Manorhaven has not imposed new fines on illegal Dejana trailers

Manorhaven has not imposed new fines on illegal Dejana trailers
A Dejana Industries trailer at 134 Shore Road, across the street from the Village of Manorhaven village hall.

The Village of Manorhaven has not imposed new fines on businessman Peter Dejana for illegally maintaining trailers on two of his properties even though a 2016 settlement with him called for such fines if they were not removed.

The fines could have amounted to thousands of dollars.

The settlement, passed as a resolution by the Board of Trustees on Feb. 25, 2016, involved two trailers at 30 Sagamore Hill Drive and one at 134 Shore Road. 

Dejana, the owner of Dejana Industries, which encompasses several other snow removal and street sweeping companies, was given 60 days to provide a legal argument about how the trailer at 134 Shore Road was exempt under village code or fines would be imposed. At 30 Sagamore Hill Drive, he had six months to apply for a building permit or remove the trailers.

In addition, he agreed to pay $75,000 to the village as part of the settlement.

The Village of Manorhaven Court clerk, Donald Badaczewski, confirmed that on April 17, 2016 — 52 days after the settlement — Dejana paid the fine, but further fines for the illegal trailers were not issued.

The superintendent of buildings and chief code enforcer, William Rogel, said that no permits had been issued for the three trailers.

He said he was unaware that the matter had not been resolved until he read the Board of Trustee meeting minutes after a reporter for Blank Slate Media made him aware of them.

“I was not aware that the settlement did not finally dispose of this matter until I read the minutes of the Board of Trustees meeting dated February 25, 2016,” Rogel said. “I was under the assumption that a final settlement was reached by the previous administration between the property owner and the village that completely resolved this matter and so there was no issue with the Dejana trailers.”

Now that he is aware of the trailers, he said, he plans to investigate.

Efforts to reach Dejana were unavailing.

Manorhaven Mayor Jim Avena, who is engaged to Dejana’s sister and is the grant administrator for Dejana’s foundation, the Peter and Jeri Dejana Family Foundation, said, “Peter Dejana is looking for a new place to run his operation.”

He would not comment further or elaborate as to whether Dejana is running his multimillion dollar business out of the trailers.

Avena voted in favor of the Feb. 25, 2016, resolution when he was a village trustee.

The fines for the trailers at 30 Sagamore Hill Drive could have resumed in August and the fines for the trailer at 134 Shore Road could have resumed in April.

Dejana’s attorney for the case was Gerard Terry, the former North Hempstead Democratic Committee chairman, who pleaded not guilty on Jan. 31 to federal charges of tax evasion and obstruction of the IRS.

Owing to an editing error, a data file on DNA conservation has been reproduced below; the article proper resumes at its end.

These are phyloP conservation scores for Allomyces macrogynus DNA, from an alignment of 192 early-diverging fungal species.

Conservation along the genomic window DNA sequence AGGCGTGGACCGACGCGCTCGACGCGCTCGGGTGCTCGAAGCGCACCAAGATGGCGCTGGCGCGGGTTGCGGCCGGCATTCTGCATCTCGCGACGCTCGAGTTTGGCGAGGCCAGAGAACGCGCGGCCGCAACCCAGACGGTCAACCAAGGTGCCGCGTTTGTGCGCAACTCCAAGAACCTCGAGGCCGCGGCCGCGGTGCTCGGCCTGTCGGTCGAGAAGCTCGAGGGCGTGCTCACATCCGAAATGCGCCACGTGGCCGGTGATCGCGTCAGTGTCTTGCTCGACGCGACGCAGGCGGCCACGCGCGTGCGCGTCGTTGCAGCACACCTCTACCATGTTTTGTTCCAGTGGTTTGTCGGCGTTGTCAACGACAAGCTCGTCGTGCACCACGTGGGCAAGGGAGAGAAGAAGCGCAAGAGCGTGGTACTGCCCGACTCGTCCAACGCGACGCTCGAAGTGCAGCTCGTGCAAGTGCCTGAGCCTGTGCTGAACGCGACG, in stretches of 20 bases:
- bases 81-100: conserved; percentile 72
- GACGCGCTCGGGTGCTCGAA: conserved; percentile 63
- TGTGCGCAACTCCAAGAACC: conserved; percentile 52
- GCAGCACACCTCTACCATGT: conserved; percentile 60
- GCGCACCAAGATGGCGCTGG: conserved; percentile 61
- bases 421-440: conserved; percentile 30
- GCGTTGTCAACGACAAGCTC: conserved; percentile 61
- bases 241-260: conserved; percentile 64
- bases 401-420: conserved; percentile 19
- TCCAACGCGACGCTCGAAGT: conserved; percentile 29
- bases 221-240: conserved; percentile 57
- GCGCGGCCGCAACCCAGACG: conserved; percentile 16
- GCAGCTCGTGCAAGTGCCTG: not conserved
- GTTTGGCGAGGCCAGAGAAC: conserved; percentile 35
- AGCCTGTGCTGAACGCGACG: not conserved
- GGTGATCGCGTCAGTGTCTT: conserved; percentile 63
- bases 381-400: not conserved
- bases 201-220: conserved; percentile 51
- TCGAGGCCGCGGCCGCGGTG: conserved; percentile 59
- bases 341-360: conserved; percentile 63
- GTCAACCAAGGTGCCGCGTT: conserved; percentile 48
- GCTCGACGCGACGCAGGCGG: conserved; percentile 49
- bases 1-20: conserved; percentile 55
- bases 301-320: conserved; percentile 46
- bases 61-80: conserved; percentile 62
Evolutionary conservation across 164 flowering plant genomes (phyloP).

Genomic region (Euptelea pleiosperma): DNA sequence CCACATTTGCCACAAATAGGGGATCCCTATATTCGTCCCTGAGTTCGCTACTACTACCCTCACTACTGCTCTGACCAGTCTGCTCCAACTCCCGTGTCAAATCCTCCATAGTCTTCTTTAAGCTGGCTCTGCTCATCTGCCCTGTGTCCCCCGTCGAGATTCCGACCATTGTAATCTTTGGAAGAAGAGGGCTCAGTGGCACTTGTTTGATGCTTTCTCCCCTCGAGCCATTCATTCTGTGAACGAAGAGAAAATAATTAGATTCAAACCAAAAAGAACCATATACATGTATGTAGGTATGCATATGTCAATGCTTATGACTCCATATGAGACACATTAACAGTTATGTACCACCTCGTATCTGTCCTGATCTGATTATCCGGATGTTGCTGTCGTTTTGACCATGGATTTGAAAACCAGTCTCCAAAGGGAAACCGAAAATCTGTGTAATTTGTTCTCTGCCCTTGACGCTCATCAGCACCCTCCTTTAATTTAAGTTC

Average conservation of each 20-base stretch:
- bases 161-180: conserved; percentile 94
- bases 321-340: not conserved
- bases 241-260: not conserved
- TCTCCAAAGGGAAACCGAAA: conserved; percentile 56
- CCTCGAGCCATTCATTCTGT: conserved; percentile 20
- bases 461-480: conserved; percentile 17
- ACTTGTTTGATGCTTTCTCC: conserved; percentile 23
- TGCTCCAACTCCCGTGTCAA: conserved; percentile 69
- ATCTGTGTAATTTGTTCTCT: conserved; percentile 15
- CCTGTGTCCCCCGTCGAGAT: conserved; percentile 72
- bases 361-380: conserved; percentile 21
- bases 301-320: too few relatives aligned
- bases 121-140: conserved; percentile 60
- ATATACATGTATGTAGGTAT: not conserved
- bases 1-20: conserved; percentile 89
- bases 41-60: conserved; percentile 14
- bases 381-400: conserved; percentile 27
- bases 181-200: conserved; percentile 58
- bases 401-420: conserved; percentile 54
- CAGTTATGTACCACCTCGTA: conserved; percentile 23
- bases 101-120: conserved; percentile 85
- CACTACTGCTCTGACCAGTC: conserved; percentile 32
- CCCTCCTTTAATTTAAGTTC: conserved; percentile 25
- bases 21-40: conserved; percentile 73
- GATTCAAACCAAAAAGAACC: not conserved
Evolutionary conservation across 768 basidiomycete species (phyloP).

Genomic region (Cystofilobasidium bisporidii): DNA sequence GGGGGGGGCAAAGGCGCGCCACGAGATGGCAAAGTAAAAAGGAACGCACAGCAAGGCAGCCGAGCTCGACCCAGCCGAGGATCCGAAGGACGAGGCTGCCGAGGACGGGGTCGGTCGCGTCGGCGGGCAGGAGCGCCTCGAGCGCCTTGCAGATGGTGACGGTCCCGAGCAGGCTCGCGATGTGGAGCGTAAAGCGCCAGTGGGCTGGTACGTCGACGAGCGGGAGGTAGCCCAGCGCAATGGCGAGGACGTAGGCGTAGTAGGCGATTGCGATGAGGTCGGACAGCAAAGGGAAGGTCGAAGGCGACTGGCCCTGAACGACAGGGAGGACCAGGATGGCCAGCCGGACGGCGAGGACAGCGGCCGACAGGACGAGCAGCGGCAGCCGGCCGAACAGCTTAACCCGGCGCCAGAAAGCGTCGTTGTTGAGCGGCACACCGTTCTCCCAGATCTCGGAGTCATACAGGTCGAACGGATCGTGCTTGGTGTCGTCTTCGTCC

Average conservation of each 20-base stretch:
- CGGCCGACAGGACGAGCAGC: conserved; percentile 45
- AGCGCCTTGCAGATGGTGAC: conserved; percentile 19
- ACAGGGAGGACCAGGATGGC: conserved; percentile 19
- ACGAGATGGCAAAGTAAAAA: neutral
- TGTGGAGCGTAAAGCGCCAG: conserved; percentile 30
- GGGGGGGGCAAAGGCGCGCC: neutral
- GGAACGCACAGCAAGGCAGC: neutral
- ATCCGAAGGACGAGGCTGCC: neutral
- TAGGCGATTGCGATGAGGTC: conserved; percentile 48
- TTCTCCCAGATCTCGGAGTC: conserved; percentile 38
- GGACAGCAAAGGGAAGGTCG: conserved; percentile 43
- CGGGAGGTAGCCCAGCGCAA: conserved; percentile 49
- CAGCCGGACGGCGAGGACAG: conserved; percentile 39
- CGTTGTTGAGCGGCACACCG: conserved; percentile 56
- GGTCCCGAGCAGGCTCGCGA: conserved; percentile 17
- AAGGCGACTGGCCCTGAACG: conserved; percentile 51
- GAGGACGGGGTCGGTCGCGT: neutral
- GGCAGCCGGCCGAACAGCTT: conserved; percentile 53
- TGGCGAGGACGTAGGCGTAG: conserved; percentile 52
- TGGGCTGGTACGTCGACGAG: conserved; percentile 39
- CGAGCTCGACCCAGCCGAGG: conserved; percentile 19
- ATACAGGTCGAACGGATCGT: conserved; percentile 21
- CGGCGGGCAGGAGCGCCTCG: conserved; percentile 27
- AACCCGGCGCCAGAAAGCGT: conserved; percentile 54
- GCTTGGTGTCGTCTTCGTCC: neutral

Efforts to reach Terry were unavailing.

The trailer at 134 Shore Road, which can be seen from Manorhaven Village Hall, appears to be using electricity as there are cameras and lights hooked to the outside of the structure.

The two trailers at 30 Sagamore Hill Drive have signs that say “GE Capital Modular Space,” a company that manufactures mobile offices.

It is not known whether Dejana is running his company out of the trailers.

It is also unknown if Dejana is paying taxes for a commercial building on the property.

The village began fining Dejana for trailers at the two sites on Nov. 6, 2013, and subsequently fined him 120 times, Patrick Abramski, the former superintendent of buildings and chief code enforcer, said in Village Court transcripts on Oct. 21, 2014.

Because 350 days passed between the first fine and the Oct. 21, 2014 court date, Peter Gallanter, the village justice, deemed each day the trailers have been on the properties a violation — a total of 700 days, 350 for each property.

Gallanter fined Dejana $34,500 for each property — a total of $69,000.

Section 184 of the village code, which includes trailers, states that a person or a firm who does not comply with the code could be fined $10 to $100.

In court, former village Attorney James Toner, who was the prosecutor, asked that the maximum fine be imposed because Dejana had not complied with the village and “he continues to violate the statutes of the village.”

Terry was not present in court on Oct. 21.

Following the 60 days Dejana had to remove the trailer from 134 Shore Road, the ticketing did not resume.

If the fines had resumed at $100 a day, Dejana would have been fined $33,800 for the 134 Shore Road trailer and $21,600 for the 30 Sagamore Hill Drive trailers.

When asked why the fines did not resume under the village’s former administration, Toner said, “This was not within my jurisdiction as the village attorney, and the code enforcer would need to answer that.”

When reached by a Blank Slate Media reporter, Abramski asked how he got his number, and when told it was publicly listed, he said, “Yeah, well lose it,” and hung up the phone.

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